The Splendour of St. Petersburg

(Part 1)


The flight from Paris took around three hours and we arrived in St Petersburg at mid afternoon. Our driver, organized by our tour Agent, met us at the airport. Our hotel was small, but comfortable, situated close to the center of the city. As we didn’t speak Russian, we arranged for an English speaking guide during our visit.

It was the futuristic vision and indefatigable effort on the part of Peter the Great that resulted in the making of St Petersburg, when in 1703 he determined that this edge of the BalticCoast would be turned into a city whose beauty would surpass all others.  Regardless of the high cost, St Petersburg was created, propelling Russia into the modern world. The city is made up of several islands, two major rivers (the Neva and Heba), and scores of canals, all connected by bridges. It became a centre for music, art, literature and architecture in a fantastic conglomeration of what stood for the epitome of Russian culture. It grew into a showpiece city, with palaces, parks, elaborate architecture in baroque and neoclassic style, of churches with domes in dazzling colours – gold, green, blue, red; buildings painted in salmon pinks, sapphire blues, and sunny yellows – colours  which  would glisten in the hot summer months and glow through the dark gloom of the long Russian winters.

It was first named after the ruler’s Patron Saint, Peter.  During World War I Tsar Nicholas II changed its name to Petrograd, meaning City of Peter.  In 1924 following the death of Lenin the name was changed to Leningrad, and then in 1991 the New Russian Parliament renamed it St Petersburg.

It is a city that has lived through great trauma and tragedy.  During the Second World War, German troops had its supply lines cut off with only a month’s food in reserve.  Nearly a million people died in the infamous ‘900 days’ of starvation, but finally, the indomitable spirit of the people of St Petersburg, helped them survive this crisis.

St Petersburg has been associated with a host of famous figures from Russian culture and history.  Peter the Great, Elizabeth and Catherine the Great were figures that loomed large in the history books, and their great love of learning and culture shows in every corner of this city. Tchaikovsky, Stravinsky and Shostakovich composed their music, while Pushkin and Dostoyevsky wrote their masterpieces here.  The present President, Vladimir Putin is a native of St Petersburg and never fails to bring State guests across from Moscow to visit his hometown. When Elizabeth became Empress she further embellished the city.  It was she who established the RussianAcademy of Arts.  Later, Catherine the Great (1762) turned St Petersburg into a grand city. She collected works of art from Europe and employed the best architects and landscape gardeners of the time.  Her Court was extremely luxurious and her WinterPalace later became the world famous Hermitage where the growing royal collection of art was housed.  Under Catherine’s patronage, science, the arts and trade flourished, and the city administration was greatly improved.  She established the first Municipal Council and the position of Mayor to the city. Her palace at Pushkin is a splendid example of her great love for architecture and artistry.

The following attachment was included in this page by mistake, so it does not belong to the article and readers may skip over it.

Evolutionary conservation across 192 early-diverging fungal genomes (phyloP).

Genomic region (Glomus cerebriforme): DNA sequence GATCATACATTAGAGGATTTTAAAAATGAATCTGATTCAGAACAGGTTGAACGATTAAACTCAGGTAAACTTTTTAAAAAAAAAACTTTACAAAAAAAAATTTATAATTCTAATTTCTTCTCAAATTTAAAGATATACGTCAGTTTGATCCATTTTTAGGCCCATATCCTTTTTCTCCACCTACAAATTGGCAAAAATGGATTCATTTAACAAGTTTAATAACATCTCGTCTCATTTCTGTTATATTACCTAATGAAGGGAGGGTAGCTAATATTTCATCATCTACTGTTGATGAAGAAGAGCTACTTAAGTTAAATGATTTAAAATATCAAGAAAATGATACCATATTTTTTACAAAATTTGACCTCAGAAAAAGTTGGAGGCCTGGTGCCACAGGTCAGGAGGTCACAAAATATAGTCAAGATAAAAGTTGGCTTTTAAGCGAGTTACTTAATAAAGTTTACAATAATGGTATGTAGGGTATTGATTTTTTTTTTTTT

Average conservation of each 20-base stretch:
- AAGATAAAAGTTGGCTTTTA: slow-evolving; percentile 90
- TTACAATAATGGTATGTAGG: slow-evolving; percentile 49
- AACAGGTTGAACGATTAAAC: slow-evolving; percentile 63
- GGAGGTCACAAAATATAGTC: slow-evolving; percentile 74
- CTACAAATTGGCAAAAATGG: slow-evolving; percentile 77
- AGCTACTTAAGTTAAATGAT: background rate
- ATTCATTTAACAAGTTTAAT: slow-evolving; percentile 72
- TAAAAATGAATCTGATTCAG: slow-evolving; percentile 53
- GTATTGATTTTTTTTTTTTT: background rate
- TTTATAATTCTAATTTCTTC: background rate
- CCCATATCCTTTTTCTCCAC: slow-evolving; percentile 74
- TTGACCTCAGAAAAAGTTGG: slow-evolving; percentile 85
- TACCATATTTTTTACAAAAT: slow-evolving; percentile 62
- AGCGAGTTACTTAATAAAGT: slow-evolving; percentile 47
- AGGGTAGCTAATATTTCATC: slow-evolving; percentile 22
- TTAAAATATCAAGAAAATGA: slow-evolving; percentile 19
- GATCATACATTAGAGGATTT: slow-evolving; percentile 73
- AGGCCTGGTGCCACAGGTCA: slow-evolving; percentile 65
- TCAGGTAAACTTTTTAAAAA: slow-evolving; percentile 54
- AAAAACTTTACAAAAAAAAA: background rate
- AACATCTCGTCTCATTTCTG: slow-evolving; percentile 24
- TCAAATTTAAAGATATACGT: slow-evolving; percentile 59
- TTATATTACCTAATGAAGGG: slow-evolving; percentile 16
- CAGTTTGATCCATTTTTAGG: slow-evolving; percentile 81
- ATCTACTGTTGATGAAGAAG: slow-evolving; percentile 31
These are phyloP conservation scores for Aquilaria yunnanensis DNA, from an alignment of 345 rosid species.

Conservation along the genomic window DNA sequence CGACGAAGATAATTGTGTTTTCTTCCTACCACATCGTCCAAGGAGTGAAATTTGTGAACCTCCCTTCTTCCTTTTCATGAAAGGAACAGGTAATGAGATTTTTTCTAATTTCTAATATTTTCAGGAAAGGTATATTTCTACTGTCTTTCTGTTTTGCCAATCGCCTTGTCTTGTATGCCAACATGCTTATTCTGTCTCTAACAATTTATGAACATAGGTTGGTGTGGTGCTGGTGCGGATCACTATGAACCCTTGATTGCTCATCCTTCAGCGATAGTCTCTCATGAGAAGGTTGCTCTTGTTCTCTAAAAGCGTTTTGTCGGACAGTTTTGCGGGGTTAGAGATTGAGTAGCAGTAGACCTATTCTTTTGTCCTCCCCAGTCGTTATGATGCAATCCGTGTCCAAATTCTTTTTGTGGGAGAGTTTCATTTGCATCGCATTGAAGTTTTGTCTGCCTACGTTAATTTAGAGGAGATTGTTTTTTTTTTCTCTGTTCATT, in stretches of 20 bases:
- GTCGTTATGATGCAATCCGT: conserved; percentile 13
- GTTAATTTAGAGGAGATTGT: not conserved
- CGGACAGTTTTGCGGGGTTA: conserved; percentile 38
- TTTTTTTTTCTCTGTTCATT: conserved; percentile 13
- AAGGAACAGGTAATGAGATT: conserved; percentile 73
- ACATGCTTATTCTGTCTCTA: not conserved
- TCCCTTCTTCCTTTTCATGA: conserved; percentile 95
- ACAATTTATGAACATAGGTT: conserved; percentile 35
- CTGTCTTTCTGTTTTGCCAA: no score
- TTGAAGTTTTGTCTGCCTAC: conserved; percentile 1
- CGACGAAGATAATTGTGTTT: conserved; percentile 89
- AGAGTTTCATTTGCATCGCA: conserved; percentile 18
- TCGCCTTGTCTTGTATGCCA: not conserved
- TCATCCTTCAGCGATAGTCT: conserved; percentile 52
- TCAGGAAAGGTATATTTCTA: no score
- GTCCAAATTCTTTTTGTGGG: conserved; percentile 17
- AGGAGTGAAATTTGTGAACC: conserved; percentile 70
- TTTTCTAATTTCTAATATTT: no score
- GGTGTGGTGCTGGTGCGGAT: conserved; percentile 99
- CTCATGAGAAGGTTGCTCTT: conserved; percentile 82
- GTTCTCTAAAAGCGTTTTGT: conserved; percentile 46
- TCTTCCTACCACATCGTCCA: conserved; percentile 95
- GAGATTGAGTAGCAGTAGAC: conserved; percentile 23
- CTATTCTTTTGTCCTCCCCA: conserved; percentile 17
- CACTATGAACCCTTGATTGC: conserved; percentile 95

Today St Petersburg is the second largest city in Russia with a population of around five million. Because of its location, just five hundred miles south of the Artic Circle, it experiences the strange phenomenon referred to as ‘White Nights’, when the sun never sets and darkness never falls! It occurs for a short period at the end of June and we were fortunate to be in St Petersburg exactly at this time.  It is indeed a strange sensation to wake up at two in the morning and see the sun peeping through the windows, or to leave a restaurant at midnight (as we did) and step out into sunshine!  Although somewhat disorienting, we were thrilled to experience this extraordinary occurrence.

With the collapse of the Communist regime and the introduction of a free economy, St Petersburg is now beginning to cater to the needs of its flourishing tourist industry. It offers organized tours to places of interest, boasts of many restaurants with a selection of cuisine ranging from the ordinary to the exotic, as well as a taste of glamorous nightclubs.

We spent the first afternoon taking a boat ride down the canals. It was interesting to view the city from a different perspective. The skyline of St Petersburg is something unique, for the brightly coloured ‘onion’ domes and spires of the cathedrals, great palaces and museums and gigantic works of sculpture are totally different from the usual skyscrapers, bright lights and crowded streets of  big cities in other parts of the world.

The next day we toured by car, absorbing the elaborate artistic flavour of the city as well as the contrasting ‘block’ buildings which lined the geometric roadways, as also the old model vehicles on the roads. We saw bridges by the dozen, each of them flanked by enormous monuments or sculptures. Colossal statues adorned the great Squares, – The Bronze Horseman in Decembrists’ Square, the Alexander Column in Palace Square, Nicholas I on horseback in St Isaac’s Square. Furthermore there is the Rostral Column at the Spit of Vasilyevsky Island, the Flying Angel that stands on the spire of the bell tower of the St Peter and Paul Cathedral, and the monuments to Lenin, Pushkin and Catherine the Great – to pick out a few. It is impossible to describe them all, for at almost every corner of this city there is some dazzling sculptural display. The exterior view of the city with its incredible works of art prepared us for the stunning interiors of the buildings we planned to explore. Unfortunately, we had to be very selective in where we visited due to lack of time.

We planned to visit the famous HermitageMuseum the next day.

(Published in Lanka Monthly Digest 2003)